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“Mr. Romney should avoid using language that blurs fundamental differences among religious traditions”

April 9, 2007

Kenneth Woodward in the New York Times:

Mr. Romney must be sure to express himself in a way that will be properly understood. Any journalist who has covered the church knows that Mormons speak one way among themselves, another among outsiders. This is not duplicity but a consequence of the very different meanings Mormon doctrine attaches to words it shares with historic Christianity.

For example, Mormons speak of God, but they refer to a being who was once a man of “flesh and bone,” like us. They speak of salvation, but to them that means admittance to a “celestial kingdom” where a worthy couple can eventually become “gods” themselves. The Heavenly Father of whom they speak is married to a Heavenly Mother. And when they emphasize the importance of the family, they may be referring to their belief that marriage in a Mormon temple binds families together for all eternity.

Thus, when Mr. Romney told South Carolina Republicans a few months ago that Jesus was his “personal savior,” he used Southern Baptist language to affirm a relationship to Christ that is quite different in Mormon belief. (For Southern Baptists, “personal savior” implies a specific born-again experience that is not required or expected of Mormons.) This is not a winning strategy for Mr. Romney, whose handlers should be aware that Christian fundamentalists and evangelicals know Mormon doctrine better than most other Americans do — if only because they study Mormonism in order to rebut its claims.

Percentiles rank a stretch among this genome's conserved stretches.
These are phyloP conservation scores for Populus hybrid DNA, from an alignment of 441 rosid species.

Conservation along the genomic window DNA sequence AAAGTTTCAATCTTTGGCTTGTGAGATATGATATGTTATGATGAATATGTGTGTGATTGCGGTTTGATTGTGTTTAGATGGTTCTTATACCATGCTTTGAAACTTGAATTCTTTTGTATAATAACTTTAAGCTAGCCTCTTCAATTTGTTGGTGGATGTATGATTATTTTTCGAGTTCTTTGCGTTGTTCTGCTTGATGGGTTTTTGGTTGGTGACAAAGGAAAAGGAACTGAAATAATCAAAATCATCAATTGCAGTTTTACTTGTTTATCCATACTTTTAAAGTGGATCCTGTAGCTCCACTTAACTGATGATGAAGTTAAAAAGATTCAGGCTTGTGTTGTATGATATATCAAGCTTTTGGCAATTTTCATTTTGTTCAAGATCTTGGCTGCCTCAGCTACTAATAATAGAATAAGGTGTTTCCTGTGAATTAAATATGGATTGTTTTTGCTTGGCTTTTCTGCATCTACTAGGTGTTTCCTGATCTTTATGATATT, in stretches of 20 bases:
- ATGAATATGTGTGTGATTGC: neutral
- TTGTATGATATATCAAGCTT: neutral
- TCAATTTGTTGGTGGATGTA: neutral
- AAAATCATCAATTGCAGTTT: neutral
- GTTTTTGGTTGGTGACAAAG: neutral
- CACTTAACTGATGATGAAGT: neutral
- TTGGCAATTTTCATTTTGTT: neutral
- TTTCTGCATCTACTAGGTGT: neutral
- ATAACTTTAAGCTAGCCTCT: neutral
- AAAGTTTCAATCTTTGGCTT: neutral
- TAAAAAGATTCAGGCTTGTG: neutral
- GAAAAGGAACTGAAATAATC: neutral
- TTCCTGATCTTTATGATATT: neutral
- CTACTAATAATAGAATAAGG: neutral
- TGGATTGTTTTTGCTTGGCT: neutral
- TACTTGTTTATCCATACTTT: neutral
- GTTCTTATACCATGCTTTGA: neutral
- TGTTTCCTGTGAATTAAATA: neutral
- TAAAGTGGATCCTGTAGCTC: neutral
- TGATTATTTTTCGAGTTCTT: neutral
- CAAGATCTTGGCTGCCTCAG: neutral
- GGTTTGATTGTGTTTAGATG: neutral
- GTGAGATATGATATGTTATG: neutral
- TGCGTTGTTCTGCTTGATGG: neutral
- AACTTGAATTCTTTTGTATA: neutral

Especially at Regent University, Mr. Romney should avoid using language that blurs fundamental differences among religious traditions. Rather, he should acknowledge those differences and insist that no candidate for public office should have to apologize for his or her religious faith.

Finally, there is the question of authority in the Church of Latter-day Saints, and of what obligations an office holder like Mr. Romney must discharge. Like the Catholic Church, the Mormon Church has a hierarchical structure in which ultimate authority is vested in one man. But unlike the pope, the church’s president is also regarded as God’s own “prophet” and “revelator.” Every sitting prophet is free to proclaim new revelations as God sees fit to send them — a form of divine direction that Mormon missionaries play as a trump card against competing faiths.

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